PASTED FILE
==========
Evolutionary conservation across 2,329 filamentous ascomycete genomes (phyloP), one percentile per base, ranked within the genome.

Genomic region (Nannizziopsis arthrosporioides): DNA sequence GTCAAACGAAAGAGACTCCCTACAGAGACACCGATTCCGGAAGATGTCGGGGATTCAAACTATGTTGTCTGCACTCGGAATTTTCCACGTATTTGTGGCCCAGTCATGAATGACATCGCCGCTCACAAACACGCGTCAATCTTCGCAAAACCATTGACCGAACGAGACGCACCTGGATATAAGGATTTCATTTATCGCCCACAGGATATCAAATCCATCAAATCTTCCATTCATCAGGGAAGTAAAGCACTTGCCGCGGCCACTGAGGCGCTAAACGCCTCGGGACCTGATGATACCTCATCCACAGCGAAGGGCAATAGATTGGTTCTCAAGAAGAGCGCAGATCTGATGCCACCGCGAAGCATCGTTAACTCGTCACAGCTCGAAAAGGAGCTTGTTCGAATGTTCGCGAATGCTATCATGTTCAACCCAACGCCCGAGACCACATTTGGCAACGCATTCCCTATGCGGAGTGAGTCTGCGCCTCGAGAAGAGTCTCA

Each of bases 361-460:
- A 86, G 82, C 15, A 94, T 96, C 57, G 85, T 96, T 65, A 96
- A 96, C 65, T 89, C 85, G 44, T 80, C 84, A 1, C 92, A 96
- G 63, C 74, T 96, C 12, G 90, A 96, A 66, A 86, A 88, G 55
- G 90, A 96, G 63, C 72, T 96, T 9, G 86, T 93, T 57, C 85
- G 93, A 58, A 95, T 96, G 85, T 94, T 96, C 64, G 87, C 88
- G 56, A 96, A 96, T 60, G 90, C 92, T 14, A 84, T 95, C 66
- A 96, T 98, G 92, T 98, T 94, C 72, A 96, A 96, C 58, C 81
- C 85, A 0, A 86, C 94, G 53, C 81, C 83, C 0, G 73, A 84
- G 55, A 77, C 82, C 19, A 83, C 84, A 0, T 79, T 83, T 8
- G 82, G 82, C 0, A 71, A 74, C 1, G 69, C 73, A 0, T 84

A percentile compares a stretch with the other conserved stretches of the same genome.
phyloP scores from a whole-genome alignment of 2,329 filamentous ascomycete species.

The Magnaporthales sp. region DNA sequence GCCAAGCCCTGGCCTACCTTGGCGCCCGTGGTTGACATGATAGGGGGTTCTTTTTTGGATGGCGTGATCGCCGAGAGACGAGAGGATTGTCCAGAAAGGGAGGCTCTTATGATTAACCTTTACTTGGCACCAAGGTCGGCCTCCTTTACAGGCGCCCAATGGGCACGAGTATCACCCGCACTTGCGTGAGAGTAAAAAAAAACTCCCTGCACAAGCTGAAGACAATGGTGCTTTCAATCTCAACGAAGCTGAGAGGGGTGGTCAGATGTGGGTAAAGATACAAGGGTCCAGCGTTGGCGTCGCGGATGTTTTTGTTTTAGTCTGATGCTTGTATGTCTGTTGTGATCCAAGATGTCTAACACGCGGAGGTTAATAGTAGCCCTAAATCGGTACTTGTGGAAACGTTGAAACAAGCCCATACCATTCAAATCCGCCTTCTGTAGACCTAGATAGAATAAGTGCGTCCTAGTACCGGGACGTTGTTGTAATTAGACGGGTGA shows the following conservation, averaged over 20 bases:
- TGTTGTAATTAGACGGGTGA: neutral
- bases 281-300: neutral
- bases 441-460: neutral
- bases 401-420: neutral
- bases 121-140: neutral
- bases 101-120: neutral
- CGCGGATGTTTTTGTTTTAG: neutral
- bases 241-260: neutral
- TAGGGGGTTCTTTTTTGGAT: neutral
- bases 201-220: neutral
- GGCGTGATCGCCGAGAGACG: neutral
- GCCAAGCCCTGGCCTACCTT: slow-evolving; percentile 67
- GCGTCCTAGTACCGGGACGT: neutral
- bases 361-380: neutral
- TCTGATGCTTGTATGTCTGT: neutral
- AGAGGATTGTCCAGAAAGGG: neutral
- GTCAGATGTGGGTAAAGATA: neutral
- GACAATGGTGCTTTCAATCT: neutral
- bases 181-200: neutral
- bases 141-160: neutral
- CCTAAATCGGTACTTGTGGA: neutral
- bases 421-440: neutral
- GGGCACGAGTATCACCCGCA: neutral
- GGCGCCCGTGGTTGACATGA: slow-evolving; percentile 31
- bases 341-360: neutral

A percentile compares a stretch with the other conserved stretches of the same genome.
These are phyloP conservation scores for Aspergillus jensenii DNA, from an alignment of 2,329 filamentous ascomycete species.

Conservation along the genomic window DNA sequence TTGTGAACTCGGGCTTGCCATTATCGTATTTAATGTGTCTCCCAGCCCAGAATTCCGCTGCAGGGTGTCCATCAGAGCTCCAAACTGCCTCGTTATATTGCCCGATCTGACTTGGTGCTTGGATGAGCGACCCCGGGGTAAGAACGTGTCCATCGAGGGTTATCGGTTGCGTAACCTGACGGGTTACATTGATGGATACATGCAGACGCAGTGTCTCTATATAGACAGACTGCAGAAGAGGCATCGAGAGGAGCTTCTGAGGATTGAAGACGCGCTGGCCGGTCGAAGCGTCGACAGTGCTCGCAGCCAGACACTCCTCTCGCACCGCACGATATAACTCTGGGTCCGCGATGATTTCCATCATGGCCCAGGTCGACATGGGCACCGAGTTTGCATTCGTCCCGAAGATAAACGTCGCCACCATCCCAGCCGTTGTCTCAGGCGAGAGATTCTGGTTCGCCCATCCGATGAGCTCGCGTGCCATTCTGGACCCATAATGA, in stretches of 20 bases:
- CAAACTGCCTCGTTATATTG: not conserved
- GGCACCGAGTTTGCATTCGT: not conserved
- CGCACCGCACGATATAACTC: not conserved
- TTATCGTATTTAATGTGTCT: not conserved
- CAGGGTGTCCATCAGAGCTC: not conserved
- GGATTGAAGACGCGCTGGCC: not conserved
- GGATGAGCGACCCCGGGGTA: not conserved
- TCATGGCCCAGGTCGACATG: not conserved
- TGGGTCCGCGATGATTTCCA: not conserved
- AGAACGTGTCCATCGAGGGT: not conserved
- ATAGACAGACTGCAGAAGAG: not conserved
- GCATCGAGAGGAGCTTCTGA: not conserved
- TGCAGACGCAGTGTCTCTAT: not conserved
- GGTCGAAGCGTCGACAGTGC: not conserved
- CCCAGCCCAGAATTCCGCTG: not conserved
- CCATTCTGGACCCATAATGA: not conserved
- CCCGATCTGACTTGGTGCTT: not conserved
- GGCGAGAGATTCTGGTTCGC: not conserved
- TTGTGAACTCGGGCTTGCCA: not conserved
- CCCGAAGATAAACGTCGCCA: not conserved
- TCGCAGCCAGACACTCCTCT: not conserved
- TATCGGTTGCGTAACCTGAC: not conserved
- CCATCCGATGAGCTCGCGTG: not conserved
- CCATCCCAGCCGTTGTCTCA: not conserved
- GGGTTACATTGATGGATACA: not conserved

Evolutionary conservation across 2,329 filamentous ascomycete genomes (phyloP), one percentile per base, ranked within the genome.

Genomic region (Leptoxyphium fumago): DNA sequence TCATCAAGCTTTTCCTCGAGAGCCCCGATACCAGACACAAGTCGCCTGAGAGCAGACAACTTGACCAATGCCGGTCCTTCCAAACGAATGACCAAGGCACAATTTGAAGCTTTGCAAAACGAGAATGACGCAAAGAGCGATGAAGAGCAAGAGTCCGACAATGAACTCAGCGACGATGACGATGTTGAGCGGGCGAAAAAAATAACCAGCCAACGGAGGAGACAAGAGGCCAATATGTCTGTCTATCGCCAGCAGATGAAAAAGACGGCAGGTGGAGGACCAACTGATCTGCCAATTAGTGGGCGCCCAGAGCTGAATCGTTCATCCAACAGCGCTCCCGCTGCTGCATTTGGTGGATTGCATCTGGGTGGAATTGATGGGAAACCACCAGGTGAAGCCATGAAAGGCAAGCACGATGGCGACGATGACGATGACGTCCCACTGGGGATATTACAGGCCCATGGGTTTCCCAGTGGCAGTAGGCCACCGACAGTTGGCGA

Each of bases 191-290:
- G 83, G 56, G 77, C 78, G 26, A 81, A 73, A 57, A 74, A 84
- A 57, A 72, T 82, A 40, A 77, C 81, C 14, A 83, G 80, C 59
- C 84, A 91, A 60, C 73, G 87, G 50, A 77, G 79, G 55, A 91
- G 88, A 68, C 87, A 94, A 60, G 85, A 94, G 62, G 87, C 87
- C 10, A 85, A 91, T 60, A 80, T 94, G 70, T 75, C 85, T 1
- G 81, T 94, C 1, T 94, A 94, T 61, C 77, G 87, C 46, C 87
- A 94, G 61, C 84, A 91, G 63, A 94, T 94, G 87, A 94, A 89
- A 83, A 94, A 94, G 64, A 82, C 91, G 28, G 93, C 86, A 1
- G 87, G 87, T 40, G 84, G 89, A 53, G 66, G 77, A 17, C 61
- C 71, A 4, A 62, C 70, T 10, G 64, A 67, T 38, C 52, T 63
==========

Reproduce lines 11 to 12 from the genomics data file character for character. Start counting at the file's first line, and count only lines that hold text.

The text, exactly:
- C 85, A 0, A 86, C 94, G 53, C 81, C 83, C 0, G 73, A 84
- G 55, A 77, C 82, C 19, A 83, C 84, A 0, T 79, T 83, T 8